The Riva Arun Bangkok is well located opposite the Chao Phraya River. The view of the Wat Arun is just magnificent and worth the price of this hotel. The open-air restaurant is also facing the river making this hotel a perfect place for a stay and dinner.
The Chakrabongse Villas has a majestic location. You can walk to all of the sites of interests and take a 30 seconds ferry to the Wat Arun. However, it is not just that. When you step in you suddenly forget you are in Bangkok. This is such a peaceful oasis immersed in a beautiful garden and a handy swimming pool. The interior design is so Thai, you will definitely love it.
The Royal ThaTien Village is the option on the budget. Location is again fantastic, so close to all the main attractions. The hotel in front of the Wat Pho and next to a 7eleven. Just a 5min walk to Tha Tien pier from which you can cross the river with only 2 baht Wat Arun. 10 minutes walk to the Royal Palace and Temple of the Emerald Buddha. Comfortable bed. Hot shower. Staff extremely nice and available for any need.
The first time in the Bangkok can be overwhelming, especially if this is your first time in all of Asia. Traffic is chaotic, to say the least. Humidity can be quite high and, of course, another language is spoken although English is well known everywhere you go, especially in the tourism sector.
Surely it is something different if you come from the western world. I personally love it! Honestly, it’s hard to find any cons to this city, well maybe the traffic LOL
My personal suggestion is to book at least a couple of nights in a nice place and take it from there. Don’t go too much under budget otherwise you may end up with bad surprises, something you want to avoid the first time in Bangkok. Allocate around $60-$90. This is a list of suggestions:
These above are the options I like to suggest to friends going to Bangkok for the first time. I think that the ibis Bangkok Siam is the perfect option for someone looking more for the modern side of the city. Navalai and Nouvo are for the romantic and flashpackers that are more into a traditional food experience and still walking distance to all the attractions.
If you are just spending a night in the city and you are looking for a memorable experience I suggest a stay at the Amari Watergate Bangkok next to the Ratchaprarop Train Station, 25 minutes from the Airport.
I have no doubt in saying that the Siam area is the place to be. It’s just amazing to actually have such a huge concentration of shopping malls, street markets, small family shop and really all you need to get tired of it….maybe 🙂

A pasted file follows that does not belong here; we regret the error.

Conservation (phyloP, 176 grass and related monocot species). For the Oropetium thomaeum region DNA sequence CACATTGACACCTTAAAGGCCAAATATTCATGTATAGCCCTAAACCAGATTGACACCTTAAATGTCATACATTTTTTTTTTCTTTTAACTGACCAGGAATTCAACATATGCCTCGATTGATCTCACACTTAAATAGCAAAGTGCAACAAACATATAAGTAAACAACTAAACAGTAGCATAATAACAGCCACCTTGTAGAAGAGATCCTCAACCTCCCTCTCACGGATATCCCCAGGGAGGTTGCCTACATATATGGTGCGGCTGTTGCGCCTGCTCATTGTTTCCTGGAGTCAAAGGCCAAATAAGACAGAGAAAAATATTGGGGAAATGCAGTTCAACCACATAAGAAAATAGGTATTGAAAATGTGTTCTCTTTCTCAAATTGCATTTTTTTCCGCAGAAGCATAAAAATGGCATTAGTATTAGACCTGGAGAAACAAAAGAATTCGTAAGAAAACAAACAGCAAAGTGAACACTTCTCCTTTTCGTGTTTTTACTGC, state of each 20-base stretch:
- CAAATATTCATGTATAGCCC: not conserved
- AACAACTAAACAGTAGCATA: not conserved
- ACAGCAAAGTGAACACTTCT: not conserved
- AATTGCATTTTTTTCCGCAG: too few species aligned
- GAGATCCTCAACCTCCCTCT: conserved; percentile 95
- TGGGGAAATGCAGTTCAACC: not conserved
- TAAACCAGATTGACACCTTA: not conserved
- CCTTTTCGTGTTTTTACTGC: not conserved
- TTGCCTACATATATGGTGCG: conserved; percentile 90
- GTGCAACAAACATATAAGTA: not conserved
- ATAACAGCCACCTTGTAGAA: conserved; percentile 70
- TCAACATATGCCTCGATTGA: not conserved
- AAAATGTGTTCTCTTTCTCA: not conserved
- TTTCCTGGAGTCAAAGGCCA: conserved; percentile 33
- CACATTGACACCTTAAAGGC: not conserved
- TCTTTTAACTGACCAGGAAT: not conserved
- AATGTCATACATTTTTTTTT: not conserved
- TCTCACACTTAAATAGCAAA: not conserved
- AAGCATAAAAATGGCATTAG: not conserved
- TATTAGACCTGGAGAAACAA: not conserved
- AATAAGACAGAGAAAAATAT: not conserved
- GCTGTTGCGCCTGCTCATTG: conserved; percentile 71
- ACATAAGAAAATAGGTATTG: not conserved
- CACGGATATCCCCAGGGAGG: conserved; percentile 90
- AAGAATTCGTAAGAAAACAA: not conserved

You can either book a hotel close to Siam Square which is actually quite handy for both shopping and public transportation or along Sukhumvit.
With the train, you can also reach the biggest market in Bangkok that runs only on weekends, the Chatuchak Market. Check first the website to plan on the map the areas you want to visit. Saying that it is vast is actually an understatement with 200,000 visitors each weekend.
Most of the nightlife connected to the tourism, and the tourists, runs around Khao San Road. Originally this road was mostly dedicated to the backpackers but nowadays it offers a much wider choice.
Around the Khao San Night Market you will experience mostly cheap eateries and drinks. Unfortunately, they are not always the best of quality. I would personally suggest walking a bit towards the end part of the road, direction Wat Chanasongkhram Ratchaworamahawihan. The options there are so much better.
You will find some cosy bars and a great choice of food at a reasonable price too. You will also find some nice bars that in the later part of the night becoming popular with a young crowd.
Take care with booking any accommodation close to the Bangkok nightlife. The problem is that you may not be able to sleep at all, either in the night or the day.
The options I listed in the Khao San section are both great in price and lack of noise, which make it a great stay and experience.
The city is big and I would not give a preference to one area as such. My preference would go to a place close to public transportation, possibly the metro line, trying to avoid noisy districts as the one around Khao San Road (there are some nice corners in this area but it can be quite confusing for kids, especially if small……personal experience LOL)
Sukhumvit Road is most definitely one of my favourites. The main reason is the proximity to the BTS Skytrain which can literally take you everywhere in the city.
True, the main attractions like the Grand Palace, Wat Arun etc are not close to the metro stations, however, there is an easy trick to get there, with lots of fun for the kids too.
Get the SkyTrain to the Saphan Taksin BTS station on the Silom Line. Once off, walk down towards the river where you find a tiny platform to get the small ferry that navigates along the Chao Phraya river (ferries run very frequently during the day and you can buy the ticket directly on the ferry).
If unsure about the direction just ask for “Grand Palace”, everyone understands a bit of English. I suggest taking the “Tourist Boat”. It’s slightly more expensive (less than $2 and kids free) however it is not packed, as the commuter boat.
You will need to step out at these stations: